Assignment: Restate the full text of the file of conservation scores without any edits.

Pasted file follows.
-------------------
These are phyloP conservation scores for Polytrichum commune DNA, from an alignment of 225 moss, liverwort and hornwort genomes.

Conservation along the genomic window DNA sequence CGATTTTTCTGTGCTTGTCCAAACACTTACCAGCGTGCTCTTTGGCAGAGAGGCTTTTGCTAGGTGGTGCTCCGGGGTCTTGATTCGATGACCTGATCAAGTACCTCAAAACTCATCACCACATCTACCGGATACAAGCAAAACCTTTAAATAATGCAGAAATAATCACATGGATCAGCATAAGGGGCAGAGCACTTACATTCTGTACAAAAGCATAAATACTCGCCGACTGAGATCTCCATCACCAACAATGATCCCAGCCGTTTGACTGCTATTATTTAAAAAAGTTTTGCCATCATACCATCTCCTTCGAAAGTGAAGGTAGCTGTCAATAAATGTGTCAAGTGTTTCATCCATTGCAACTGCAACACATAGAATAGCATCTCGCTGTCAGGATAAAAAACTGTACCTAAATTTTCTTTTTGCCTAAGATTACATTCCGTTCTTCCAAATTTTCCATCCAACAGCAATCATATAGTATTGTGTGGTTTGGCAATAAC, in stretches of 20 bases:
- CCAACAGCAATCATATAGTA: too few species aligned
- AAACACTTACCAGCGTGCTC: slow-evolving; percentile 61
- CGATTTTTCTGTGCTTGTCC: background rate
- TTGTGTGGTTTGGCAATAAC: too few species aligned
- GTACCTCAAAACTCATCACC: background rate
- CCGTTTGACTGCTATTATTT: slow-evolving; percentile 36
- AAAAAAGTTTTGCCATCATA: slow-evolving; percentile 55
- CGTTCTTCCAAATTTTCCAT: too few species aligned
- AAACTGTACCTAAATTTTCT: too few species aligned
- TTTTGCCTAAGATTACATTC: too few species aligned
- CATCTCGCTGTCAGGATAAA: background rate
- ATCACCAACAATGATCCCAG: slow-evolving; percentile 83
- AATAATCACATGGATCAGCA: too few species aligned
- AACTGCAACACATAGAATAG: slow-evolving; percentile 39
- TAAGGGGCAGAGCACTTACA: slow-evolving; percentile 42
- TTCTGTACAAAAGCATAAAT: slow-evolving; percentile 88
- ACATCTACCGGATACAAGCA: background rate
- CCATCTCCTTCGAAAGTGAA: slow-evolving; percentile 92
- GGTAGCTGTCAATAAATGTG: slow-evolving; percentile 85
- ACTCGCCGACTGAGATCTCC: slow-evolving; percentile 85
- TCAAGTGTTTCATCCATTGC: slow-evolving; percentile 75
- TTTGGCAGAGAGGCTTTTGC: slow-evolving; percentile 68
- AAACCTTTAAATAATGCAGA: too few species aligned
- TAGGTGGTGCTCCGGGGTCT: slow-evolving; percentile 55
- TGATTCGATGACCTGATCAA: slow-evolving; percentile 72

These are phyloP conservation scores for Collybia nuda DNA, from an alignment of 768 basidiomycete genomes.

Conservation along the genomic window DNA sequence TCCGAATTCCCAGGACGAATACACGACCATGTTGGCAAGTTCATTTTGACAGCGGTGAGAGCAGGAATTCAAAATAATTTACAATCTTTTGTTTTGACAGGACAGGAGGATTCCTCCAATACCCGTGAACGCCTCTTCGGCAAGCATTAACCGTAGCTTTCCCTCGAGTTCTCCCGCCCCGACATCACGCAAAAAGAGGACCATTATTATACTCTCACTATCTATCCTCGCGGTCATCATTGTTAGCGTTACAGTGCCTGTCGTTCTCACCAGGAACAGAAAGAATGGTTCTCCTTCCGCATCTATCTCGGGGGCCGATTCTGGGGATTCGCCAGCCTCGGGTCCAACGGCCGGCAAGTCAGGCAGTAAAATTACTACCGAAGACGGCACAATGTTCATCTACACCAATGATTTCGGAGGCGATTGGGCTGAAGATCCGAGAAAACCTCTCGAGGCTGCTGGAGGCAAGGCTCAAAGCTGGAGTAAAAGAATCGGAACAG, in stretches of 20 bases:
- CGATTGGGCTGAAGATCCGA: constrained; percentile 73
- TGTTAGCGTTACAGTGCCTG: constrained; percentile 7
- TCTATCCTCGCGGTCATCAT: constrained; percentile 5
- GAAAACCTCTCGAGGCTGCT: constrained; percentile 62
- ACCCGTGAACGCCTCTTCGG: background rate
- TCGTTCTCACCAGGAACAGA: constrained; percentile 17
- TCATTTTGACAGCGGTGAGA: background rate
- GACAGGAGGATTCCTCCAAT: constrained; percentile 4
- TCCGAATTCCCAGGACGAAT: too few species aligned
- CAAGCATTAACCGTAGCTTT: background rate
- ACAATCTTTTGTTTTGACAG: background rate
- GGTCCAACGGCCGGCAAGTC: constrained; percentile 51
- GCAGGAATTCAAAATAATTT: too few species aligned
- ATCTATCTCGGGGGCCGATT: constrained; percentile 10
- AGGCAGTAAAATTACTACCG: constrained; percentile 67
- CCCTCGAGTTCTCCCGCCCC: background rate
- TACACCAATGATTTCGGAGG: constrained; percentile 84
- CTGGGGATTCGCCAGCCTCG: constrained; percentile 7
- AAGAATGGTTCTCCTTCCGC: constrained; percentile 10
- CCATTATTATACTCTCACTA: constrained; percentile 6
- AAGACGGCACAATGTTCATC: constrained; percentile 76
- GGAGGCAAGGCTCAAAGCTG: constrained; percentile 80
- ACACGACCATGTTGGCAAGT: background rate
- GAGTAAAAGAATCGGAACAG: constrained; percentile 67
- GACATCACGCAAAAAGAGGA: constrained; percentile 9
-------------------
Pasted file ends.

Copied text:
These are phyloP conservation scores for Polytrichum commune DNA, from an alignment of 225 moss, liverwort and hornwort genomes.

Conservation along the genomic window DNA sequence CGATTTTTCTGTGCTTGTCCAAACACTTACCAGCGTGCTCTTTGGCAGAGAGGCTTTTGCTAGGTGGTGCTCCGGGGTCTTGATTCGATGACCTGATCAAGTACCTCAAAACTCATCACCACATCTACCGGATACAAGCAAAACCTTTAAATAATGCAGAAATAATCACATGGATCAGCATAAGGGGCAGAGCACTTACATTCTGTACAAAAGCATAAATACTCGCCGACTGAGATCTCCATCACCAACAATGATCCCAGCCGTTTGACTGCTATTATTTAAAAAAGTTTTGCCATCATACCATCTCCTTCGAAAGTGAAGGTAGCTGTCAATAAATGTGTCAAGTGTTTCATCCATTGCAACTGCAACACATAGAATAGCATCTCGCTGTCAGGATAAAAAACTGTACCTAAATTTTCTTTTTGCCTAAGATTACATTCCGTTCTTCCAAATTTTCCATCCAACAGCAATCATATAGTATTGTGTGGTTTGGCAATAAC, in stretches of 20 bases:
- CCAACAGCAATCATATAGTA: too few species aligned
- AAACACTTACCAGCGTGCTC: slow-evolving; percentile 61
- CGATTTTTCTGTGCTTGTCC: background rate
- TTGTGTGGTTTGGCAATAAC: too few species aligned
- GTACCTCAAAACTCATCACC: background rate
- CCGTTTGACTGCTATTATTT: slow-evolving; percentile 36
- AAAAAAGTTTTGCCATCATA: slow-evolving; percentile 55
- CGTTCTTCCAAATTTTCCAT: too few species aligned
- AAACTGTACCTAAATTTTCT: too few species aligned
- TTTTGCCTAAGATTACATTC: too few species aligned
- CATCTCGCTGTCAGGATAAA: background rate
- ATCACCAACAATGATCCCAG: slow-evolving; percentile 83
- AATAATCACATGGATCAGCA: too few species aligned
- AACTGCAACACATAGAATAG: slow-evolving; percentile 39
- TAAGGGGCAGAGCACTTACA: slow-evolving; percentile 42
- TTCTGTACAAAAGCATAAAT: slow-evolving; percentile 88
- ACATCTACCGGATACAAGCA: background rate
- CCATCTCCTTCGAAAGTGAA: slow-evolving; percentile 92
- GGTAGCTGTCAATAAATGTG: slow-evolving; percentile 85
- ACTCGCCGACTGAGATCTCC: slow-evolving; percentile 85
- TCAAGTGTTTCATCCATTGC: slow-evolving; percentile 75
- TTTGGCAGAGAGGCTTTTGC: slow-evolving; percentile 68
- AAACCTTTAAATAATGCAGA: too few species aligned
- TAGGTGGTGCTCCGGGGTCT: slow-evolving; percentile 55
- TGATTCGATGACCTGATCAA: slow-evolving; percentile 72

These are phyloP conservation scores for Collybia nuda DNA, from an alignment of 768 basidiomycete genomes.

Conservation along the genomic window DNA sequence TCCGAATTCCCAGGACGAATACACGACCATGTTGGCAAGTTCATTTTGACAGCGGTGAGAGCAGGAATTCAAAATAATTTACAATCTTTTGTTTTGACAGGACAGGAGGATTCCTCCAATACCCGTGAACGCCTCTTCGGCAAGCATTAACCGTAGCTTTCCCTCGAGTTCTCCCGCCCCGACATCACGCAAAAAGAGGACCATTATTATACTCTCACTATCTATCCTCGCGGTCATCATTGTTAGCGTTACAGTGCCTGTCGTTCTCACCAGGAACAGAAAGAATGGTTCTCCTTCCGCATCTATCTCGGGGGCCGATTCTGGGGATTCGCCAGCCTCGGGTCCAACGGCCGGCAAGTCAGGCAGTAAAATTACTACCGAAGACGGCACAATGTTCATCTACACCAATGATTTCGGAGGCGATTGGGCTGAAGATCCGAGAAAACCTCTCGAGGCTGCTGGAGGCAAGGCTCAAAGCTGGAGTAAAAGAATCGGAACAG, in stretches of 20 bases:
- CGATTGGGCTGAAGATCCGA: constrained; percentile 73
- TGTTAGCGTTACAGTGCCTG: constrained; percentile 7
- TCTATCCTCGCGGTCATCAT: constrained; percentile 5
- GAAAACCTCTCGAGGCTGCT: constrained; percentile 62
- ACCCGTGAACGCCTCTTCGG: background rate
- TCGTTCTCACCAGGAACAGA: constrained; percentile 17
- TCATTTTGACAGCGGTGAGA: background rate
- GACAGGAGGATTCCTCCAAT: constrained; percentile 4
- TCCGAATTCCCAGGACGAAT: too few species aligned
- CAAGCATTAACCGTAGCTTT: background rate
- ACAATCTTTTGTTTTGACAG: background rate
- GGTCCAACGGCCGGCAAGTC: constrained; percentile 51
- GCAGGAATTCAAAATAATTT: too few species aligned
- ATCTATCTCGGGGGCCGATT: constrained; percentile 10
- AGGCAGTAAAATTACTACCG: constrained; percentile 67
- CCCTCGAGTTCTCCCGCCCC: background rate
- TACACCAATGATTTCGGAGG: constrained; percentile 84
- CTGGGGATTCGCCAGCCTCG: constrained; percentile 7
- AAGAATGGTTCTCCTTCCGC: constrained; percentile 10
- CCATTATTATACTCTCACTA: constrained; percentile 6
- AAGACGGCACAATGTTCATC: constrained; percentile 76
- GGAGGCAAGGCTCAAAGCTG: constrained; percentile 80
- ACACGACCATGTTGGCAAGT: background rate
- GAGTAAAAGAATCGGAACAG: constrained; percentile 67
- GACATCACGCAAAAAGAGGA: constrained; percentile 9